Nombre en español: Garza Patiamarilla
Nombre en inglés: Snowy Egret
Nombre científico: Egretta thula
La garceta nívea (Egretta thula), también conocida como garceta nivosa, garcita blanca, garza dedos dorados, garza chica o chusmita es una especie de ave pelecaniforme de la familia Ardeidae propia de América.
Es nativa de América, desde Canadá a Argentina y Chile. Divagante en Islandia, Portugal, Sudáfrica, Reino Unido, Samoa Georgias del Sur y Sandwich del Sur.
El plumaje de un blanco puro de esta especie y las delicadas plumas que cuelgan de su cabeza, cuello y dorso, tienen justa fama por su belleza. Ambos sexos adquieren esta coloración al principio de la estación de cría, y erizan sus plumas para exhibirse en el nido. Fuera de esta temporada, es una garza pequeña blanca, de pico negro y pies amarillo brillante.Plumaje nupcial.
Suele vivir en manglares de aguas dulces o saladas. Se alimenta de día, correteando en busca de peces y pequeños animales. A veces hurga el fondo del agua con sus pies, para hacer salir a sus presas. Se reúne en grandes bandadas para dormir sobre los árboles, donde anida en colonias.
Se conocen dos subespecies de Egretta thula:
- Egretta thula brewsteri Thayer & Bangs, 1909 – Local de Estados Unidos al centro de Argentina y Chile, e Indias Occidentales.
- Egretta thula thula (Molina, 1782) – W Estados Unidos a Baja California y litoral NW México
Egretta thula fue descrita por Juan Ignacio Molina y publicada en Saggio sulla Storia Naturale del Chili. Nella stamperia de S. Tommaso d’ Aquino, pp. 235, 344, en el año 1782.Etimología
Egretta: del francés aigrette, una garceta.
Thula: epíteto del nombre mapuche del ave, trüla.Sinonimia
- Ardea thula (Molina), 1782
- Egretta candidissima (Gosse), 1847
- Ardea candidissima (J. F. Gmelin), 1789
The snowy egret (Egretta thula) is a small white heron. The genus name comes from the Provençal French for the little egret aigrette, a diminutive of aigron, «heron». The species name thula is the Araucano for the black-necked swan, applied to this species in error by Chilean naturalist Juan Ignacio Molina in 1782.
The snowy egret is the American counterpart to the very similar Old World little egret, which has become established in the Bahamas. At one time, the plumes of the snowy egret were in great demand as decorations for women’s hats. They were hunted for these plumes and this reduced the population of the species to dangerously low levels. Now protected in the United States by law, under the Migratory Bird Treaty Act, this bird’s population has rebounded.
Adult snowy egrets are entirely white apart from the yellow lores between the long black bill and the eye, black legs, and bright yellow feet. The nape and neck bear long, shaggy plumes known as aigrettes. Immature snowy egrets have duller, greenish legs.
Distribution and habitat
The snowy egret is native to North, Central and South America. It is present all year round in South America, ranging as far south as Chile and Argentina. It also occurs throughout the year in the West Indies, Florida and coastal regions of North and Central America. Elsewhere, in the southern part of the United States, it is migratory, breeding in California, Nevada, Utah, Colorado, Arizona, New Mexico, Texas, Louisiana and Mississippi. It is found in wetlands of many types; marshes, riverbanks, lakesides, pools, salt marshes and estuaries. It is not found at high altitudes nor generally on the coast. The snowy egret has occurred as a vagrant in Europe, in Iceland, Scotland and the Azores.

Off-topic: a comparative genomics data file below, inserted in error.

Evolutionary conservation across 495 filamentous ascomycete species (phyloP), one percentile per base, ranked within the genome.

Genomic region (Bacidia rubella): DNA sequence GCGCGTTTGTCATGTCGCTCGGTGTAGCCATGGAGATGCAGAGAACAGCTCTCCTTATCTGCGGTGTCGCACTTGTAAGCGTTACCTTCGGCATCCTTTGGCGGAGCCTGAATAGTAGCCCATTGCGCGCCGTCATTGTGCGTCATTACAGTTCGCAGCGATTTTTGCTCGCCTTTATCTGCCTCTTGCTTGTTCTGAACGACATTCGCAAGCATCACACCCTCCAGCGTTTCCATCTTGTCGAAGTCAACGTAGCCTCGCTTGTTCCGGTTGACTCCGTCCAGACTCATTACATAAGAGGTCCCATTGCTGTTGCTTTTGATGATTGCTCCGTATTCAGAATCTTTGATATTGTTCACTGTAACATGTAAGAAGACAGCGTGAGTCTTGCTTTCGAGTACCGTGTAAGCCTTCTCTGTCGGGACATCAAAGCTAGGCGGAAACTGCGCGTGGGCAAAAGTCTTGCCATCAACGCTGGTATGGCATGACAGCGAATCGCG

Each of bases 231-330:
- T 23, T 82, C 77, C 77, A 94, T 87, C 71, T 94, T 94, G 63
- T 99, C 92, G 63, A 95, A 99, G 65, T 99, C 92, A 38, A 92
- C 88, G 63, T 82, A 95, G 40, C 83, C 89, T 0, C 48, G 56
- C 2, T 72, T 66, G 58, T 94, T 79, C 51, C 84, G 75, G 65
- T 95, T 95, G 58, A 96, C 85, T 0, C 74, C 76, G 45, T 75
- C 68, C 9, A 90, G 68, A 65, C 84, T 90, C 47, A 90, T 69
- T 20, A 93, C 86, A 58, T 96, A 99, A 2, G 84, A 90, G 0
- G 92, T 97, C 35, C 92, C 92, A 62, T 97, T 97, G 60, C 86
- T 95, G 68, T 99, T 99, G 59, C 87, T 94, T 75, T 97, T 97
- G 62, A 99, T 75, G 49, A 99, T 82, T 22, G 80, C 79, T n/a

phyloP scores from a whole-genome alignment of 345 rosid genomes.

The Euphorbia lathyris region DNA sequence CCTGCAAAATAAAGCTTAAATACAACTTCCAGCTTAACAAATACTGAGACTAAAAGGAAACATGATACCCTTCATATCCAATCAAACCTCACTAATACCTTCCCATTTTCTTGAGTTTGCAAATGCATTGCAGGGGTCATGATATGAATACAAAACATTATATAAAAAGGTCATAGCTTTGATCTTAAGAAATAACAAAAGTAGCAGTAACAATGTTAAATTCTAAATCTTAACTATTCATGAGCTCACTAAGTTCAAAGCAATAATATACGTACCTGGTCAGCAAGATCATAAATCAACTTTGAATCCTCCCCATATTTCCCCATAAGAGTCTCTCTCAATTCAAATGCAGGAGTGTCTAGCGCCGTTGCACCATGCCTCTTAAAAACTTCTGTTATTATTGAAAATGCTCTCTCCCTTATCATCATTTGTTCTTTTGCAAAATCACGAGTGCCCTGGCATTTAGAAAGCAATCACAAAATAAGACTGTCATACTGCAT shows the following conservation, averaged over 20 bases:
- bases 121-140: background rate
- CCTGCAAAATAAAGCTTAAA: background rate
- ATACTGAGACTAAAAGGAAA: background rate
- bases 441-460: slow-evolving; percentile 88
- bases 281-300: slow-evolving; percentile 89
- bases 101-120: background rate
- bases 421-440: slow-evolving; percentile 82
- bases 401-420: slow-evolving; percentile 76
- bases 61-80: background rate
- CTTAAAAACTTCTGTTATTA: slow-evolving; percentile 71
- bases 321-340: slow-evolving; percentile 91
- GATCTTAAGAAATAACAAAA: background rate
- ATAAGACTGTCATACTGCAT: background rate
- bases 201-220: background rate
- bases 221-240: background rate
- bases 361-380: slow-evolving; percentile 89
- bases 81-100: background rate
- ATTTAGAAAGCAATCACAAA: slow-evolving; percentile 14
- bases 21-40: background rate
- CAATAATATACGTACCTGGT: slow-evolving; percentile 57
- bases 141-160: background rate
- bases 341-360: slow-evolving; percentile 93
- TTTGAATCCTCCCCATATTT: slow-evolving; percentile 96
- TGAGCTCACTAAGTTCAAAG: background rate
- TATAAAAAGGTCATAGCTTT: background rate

The birds eat fish, crustaceans, insects, small reptiles, snails, frogs, worms and crayfish. They stalk prey in shallow water, often running or shuffling their feet, flushing prey into view by swaying their heads, flicking their wings or vibrating their bills. They may also hover, or «dip-fish» by flying with their feet just above the water surface. Snowy egrets may also stand still and wait to ambush prey, or hunt for insects stirred up by domestic animals in open fields. They sometimes forage in mixed species groups.
Snowy egrets breed in mixed colonies, which may include great egrets, night herons, tricolored herons, little blue herons, cattle egrets, glossy ibises and roseate spoonbills. The male establishes a territory and starts building the nest in a tree, vines or thick undergrowth. He then attracts a mate with an elaborate courtship display which includes dipping up and down, bill raising, aerial displays, diving, tumbling and calling. The immediate vicinity of the nest is defended from other birds and the female finishes the construction of the nest with materials brought by the male. It is constructed from twigs, rushes, sedges, grasses, Spanish moss and similar materials and may be 15 in (38 cm) across. Up to six pale bluish-green eggs are laid which hatch after about 24 days. The young are altricial and covered with white down when first hatched. They leave the nest after about 22 days.
Fossils of the snowy egret have been reported from the Talara tar seeps of Peru and in Bradenton in Manatee County and Haile XIB in Alachua County in Florida, United States. The deposits were dated to the Late Pleistocene.
In the early twentieth century, the snowy egret was hunted extensively for their long breeding plumes that fashionable ladies wore on their hats. This trade was ended in 1910 in North America but continued for some time in Central and South America. Since then populations have recovered. The bird has a very wide range and the total population is large. No particular threats have been recognised and the population trend seems to be upwards, so the International Union for Conservation of Nature has assessed its conservation status as being of «least concern».